“The wrath of God was satisfied” was changed to “The love of God was magnified.” As soon as I read that I guessed that a liberal feminist was involved. Sure enough, her name is Mary Louise Bringle, a religion professor who chaired the hymnal committee. She changed those lines from a masculine phrase, “The wrath of God was satisfied” to a softer phrase, “The love of God was magnified.” Leon J. Podles has written about the feminization of Christianity in his penetrating book, The Church Impotent (Spence Publishing Company, 1999). And David Murrow has made a strong case that feminization is an important reason why men and young people have fled from the churches – in his celebrated book, Why Men Hate Going to Church (Thomas Nelson Publishers, 2004).

The Committee Chairwoman who got the hymn removed was Miss Mary Louise Bringle. She said, “The view that the cross is primarily about God’s need to assuage God’s anger would have a negative impact on worshippers’ education.” What utter nonsense! The words are in perfect harmony with the understanding of the propitiatory work of Christ across the ages! The hymn correctly says,

Till on that cross as Jesus died,
The wrath of God was satisfied;
For every sin on Him was laid –
Here in the death of Christ I live.

Miss Bringle and the liberals on her committee said that the “satisfaction theory” of Christ’s atonement on the Cross was invented by the theologian Anselm in the 11th century. But they are wrong. In the Old Testament, over 700 years before Christ, the prophet Isaiah said,

“He [God the Father] shall see of the travail of his soul, and shall be satisfied: by his knowledge shall my righteous servant [Christ] justify many; for he shall bear their iniquities” (Isaiah 53:11).

So “satisfaction” was taught in the Bible at least 1,800 years before Anselm taught it! And propitiation, the corollary term for satisfaction, is taught in the New Testament in such passages as Romans 3:25; I John 2:2; and I John 4:10. In the 5th century, Augustine proclaimed that fact that Christ satisfied the justice of God on the Cross. And Anselm himself is not to be rejected. Christianity Today said, “Anselm is as contemporary as ever – and a blessing to evangelicals.” In a chapter titled “Satisfaction and Substitution Outlined,’ the great Puritan theologian John Owen (1616-1683) quoted the following verses,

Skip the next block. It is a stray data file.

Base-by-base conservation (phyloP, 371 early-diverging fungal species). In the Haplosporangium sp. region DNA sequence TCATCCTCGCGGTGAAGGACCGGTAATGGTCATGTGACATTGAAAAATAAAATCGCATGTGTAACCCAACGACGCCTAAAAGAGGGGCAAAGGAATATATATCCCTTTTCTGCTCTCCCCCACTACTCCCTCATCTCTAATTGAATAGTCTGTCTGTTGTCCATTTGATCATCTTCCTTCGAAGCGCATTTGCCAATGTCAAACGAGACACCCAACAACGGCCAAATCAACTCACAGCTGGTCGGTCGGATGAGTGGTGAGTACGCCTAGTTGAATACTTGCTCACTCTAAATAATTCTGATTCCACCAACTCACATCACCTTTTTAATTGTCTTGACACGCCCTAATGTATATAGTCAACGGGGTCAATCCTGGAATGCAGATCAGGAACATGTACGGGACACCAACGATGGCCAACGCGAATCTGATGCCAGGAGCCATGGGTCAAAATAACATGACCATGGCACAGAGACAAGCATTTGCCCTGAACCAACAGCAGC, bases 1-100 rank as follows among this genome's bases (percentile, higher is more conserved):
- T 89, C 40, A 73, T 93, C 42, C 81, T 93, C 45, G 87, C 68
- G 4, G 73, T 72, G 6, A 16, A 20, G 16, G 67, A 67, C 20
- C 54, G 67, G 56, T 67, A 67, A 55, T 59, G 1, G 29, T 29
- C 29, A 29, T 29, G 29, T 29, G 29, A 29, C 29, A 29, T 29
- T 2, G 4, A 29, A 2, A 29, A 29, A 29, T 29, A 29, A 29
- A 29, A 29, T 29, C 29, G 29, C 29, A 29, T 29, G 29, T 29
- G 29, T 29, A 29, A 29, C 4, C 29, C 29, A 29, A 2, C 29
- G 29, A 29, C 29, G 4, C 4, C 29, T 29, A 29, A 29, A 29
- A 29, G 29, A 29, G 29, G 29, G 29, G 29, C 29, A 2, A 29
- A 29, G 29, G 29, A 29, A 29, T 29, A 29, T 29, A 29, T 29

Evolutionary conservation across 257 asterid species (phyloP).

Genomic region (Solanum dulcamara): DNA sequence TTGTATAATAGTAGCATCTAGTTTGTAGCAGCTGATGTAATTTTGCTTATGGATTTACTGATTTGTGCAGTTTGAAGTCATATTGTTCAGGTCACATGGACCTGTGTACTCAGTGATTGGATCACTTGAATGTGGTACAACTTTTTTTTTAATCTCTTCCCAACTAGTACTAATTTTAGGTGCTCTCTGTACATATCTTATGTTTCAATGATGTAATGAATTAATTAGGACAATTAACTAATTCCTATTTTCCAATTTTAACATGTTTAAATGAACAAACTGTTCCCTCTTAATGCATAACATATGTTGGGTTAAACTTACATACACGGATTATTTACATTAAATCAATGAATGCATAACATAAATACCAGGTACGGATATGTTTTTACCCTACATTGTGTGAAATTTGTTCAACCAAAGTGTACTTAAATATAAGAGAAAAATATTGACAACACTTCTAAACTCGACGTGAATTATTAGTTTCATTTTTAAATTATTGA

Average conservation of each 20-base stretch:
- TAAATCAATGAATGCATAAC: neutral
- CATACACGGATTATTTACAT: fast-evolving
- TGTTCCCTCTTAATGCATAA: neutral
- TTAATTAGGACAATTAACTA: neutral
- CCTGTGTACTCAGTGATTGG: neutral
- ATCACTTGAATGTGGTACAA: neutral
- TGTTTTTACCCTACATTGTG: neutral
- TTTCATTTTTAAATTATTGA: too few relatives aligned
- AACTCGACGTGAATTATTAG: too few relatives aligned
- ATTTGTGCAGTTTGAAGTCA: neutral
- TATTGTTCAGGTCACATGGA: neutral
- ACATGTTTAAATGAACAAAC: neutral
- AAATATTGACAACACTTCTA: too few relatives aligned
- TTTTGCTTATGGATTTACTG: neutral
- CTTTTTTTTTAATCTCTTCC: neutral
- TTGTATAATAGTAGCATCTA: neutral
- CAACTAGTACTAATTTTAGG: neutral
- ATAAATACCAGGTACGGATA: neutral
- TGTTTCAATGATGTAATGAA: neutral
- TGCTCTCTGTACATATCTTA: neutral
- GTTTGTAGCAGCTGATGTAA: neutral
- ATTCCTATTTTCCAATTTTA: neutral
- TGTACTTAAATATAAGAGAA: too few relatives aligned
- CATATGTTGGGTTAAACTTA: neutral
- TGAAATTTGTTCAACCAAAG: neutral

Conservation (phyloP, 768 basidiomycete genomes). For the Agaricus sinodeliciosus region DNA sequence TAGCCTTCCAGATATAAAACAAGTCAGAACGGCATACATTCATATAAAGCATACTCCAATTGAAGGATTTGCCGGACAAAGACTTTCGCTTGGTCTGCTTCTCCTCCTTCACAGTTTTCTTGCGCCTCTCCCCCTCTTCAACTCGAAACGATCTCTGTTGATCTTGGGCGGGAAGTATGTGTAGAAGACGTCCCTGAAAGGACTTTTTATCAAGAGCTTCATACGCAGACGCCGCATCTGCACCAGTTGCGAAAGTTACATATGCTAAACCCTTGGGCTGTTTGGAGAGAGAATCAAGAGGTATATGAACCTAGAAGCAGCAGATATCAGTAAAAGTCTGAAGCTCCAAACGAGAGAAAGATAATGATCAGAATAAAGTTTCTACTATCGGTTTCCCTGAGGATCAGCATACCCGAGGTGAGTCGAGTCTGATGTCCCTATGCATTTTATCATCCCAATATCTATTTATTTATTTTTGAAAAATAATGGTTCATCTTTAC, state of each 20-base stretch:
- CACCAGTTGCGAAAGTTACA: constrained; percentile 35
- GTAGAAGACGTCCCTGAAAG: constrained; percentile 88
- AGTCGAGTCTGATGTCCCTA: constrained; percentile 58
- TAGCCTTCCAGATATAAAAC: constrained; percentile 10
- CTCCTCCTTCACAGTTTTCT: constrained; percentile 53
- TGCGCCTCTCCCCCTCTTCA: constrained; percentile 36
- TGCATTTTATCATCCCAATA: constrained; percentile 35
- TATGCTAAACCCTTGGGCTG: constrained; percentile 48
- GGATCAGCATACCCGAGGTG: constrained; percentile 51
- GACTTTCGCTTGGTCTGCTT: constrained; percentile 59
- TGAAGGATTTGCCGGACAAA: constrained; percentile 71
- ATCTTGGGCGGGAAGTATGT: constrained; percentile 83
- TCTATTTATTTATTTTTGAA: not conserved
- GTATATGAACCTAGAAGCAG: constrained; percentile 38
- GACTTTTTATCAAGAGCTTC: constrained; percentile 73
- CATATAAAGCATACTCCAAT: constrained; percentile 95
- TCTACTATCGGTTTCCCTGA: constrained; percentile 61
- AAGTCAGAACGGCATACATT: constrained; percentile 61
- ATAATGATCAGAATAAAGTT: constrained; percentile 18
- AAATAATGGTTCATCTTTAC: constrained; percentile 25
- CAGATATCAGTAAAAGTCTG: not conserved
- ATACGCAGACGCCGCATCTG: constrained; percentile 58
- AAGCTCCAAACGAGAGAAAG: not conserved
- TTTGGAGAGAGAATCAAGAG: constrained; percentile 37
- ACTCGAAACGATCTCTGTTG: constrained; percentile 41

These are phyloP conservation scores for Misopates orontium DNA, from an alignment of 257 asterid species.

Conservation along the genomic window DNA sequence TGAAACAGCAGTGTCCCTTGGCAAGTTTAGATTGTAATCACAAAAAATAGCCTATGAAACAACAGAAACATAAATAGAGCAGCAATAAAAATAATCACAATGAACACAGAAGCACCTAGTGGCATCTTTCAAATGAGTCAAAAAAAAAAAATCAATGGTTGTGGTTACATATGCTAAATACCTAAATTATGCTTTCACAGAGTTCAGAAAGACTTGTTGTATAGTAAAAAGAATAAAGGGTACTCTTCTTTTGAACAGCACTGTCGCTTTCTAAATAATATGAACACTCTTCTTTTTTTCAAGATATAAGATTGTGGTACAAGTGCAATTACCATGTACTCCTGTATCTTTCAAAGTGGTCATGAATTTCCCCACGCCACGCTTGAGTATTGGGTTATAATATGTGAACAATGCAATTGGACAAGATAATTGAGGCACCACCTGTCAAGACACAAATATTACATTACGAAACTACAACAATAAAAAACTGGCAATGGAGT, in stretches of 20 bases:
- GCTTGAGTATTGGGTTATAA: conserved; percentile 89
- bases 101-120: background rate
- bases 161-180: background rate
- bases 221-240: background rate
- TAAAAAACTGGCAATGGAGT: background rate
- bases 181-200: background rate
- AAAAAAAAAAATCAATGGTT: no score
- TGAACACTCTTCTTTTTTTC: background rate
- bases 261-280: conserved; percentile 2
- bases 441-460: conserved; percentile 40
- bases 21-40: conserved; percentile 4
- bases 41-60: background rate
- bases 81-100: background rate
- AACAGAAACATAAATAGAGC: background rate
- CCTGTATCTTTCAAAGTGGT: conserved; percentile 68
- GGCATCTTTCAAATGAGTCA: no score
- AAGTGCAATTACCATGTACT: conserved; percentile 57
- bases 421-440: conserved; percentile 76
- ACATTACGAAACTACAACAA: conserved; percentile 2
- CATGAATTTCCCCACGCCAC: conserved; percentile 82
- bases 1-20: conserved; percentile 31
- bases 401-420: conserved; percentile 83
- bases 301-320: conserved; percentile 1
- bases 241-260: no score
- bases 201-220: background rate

“For he hath made him to be sin for us, who knew no sin; that we might be made the righteousness of God in him” (II Corinthians 5:21).

“Christ hath redeemed us from the curse of the law, being made a curse for us” (Galatians 3:13).

“For Christ also hath once suffered for sins, the just for the unjust, that he might bring us to God” (I Peter 3:18).

Owen then said, “All these expressions undeniably evince [clearly display] a substitution of Christ as suffering in the stead of them He came to save. This, in general, is all we intend by His satisfaction, namely, that He was made ‘sin for us,’ that is, in our stead that we might be saved from the wrath to come…hence, on the part of God it is affirmed that ‘he spared him not, but delivered him up for us all’ (Romans 8:32)…[Christ] bore their sins, or the punishment due unto their sins…that the justice of God being appeased and the law fulfilled, they might go free or be delivered from the wrath to come; and if therein also He paid a real satisfactory price for their redemption, then He made satisfaction to God for sin. These are the things that we intend by that expression of satisfaction” (John Owen, D.D., “Satisfaction and Substitution Outlined,” The Works of John Owen, vol. 2, The Banner of Truth Trust, 2004 reprint, p. 419).

I know that was a hard paragraph to follow, and difficult to understand. Dr. Owen was a theologian, not a preacher. Therefore I will give you a simple explanation of propitiation, which sheds light on those words of the hymn,

Till on that cross as Jesus died,
The wrath of God was satisfied.

Dr. Thomas Hale said,

Because God is just and righteous, He must punish sin. It was to demonstrate His justice that God punished Christ for our sins. But it was also because of His love for us that He punished Christ in our place. In punishing Christ, God was, in actuality, taking the punishment Himself. For God so loved the world that He gave His one and only Son (Thomas Hale, D.D., The Applied New Testament Commentary, Kingsway Publications, 1997, p. 538; note on Romans 3:25).

Miss Bringle said she and her committee wanted to remove the words, “the wrath of God was satisfied” because it referred to a theological view they rejected. That may be true, but I don’t think that is the whole truth. I think she didn’t like the masculine words “wrath of God.” So she wanted to substitute the more feminine words, “the love of God was magnified.”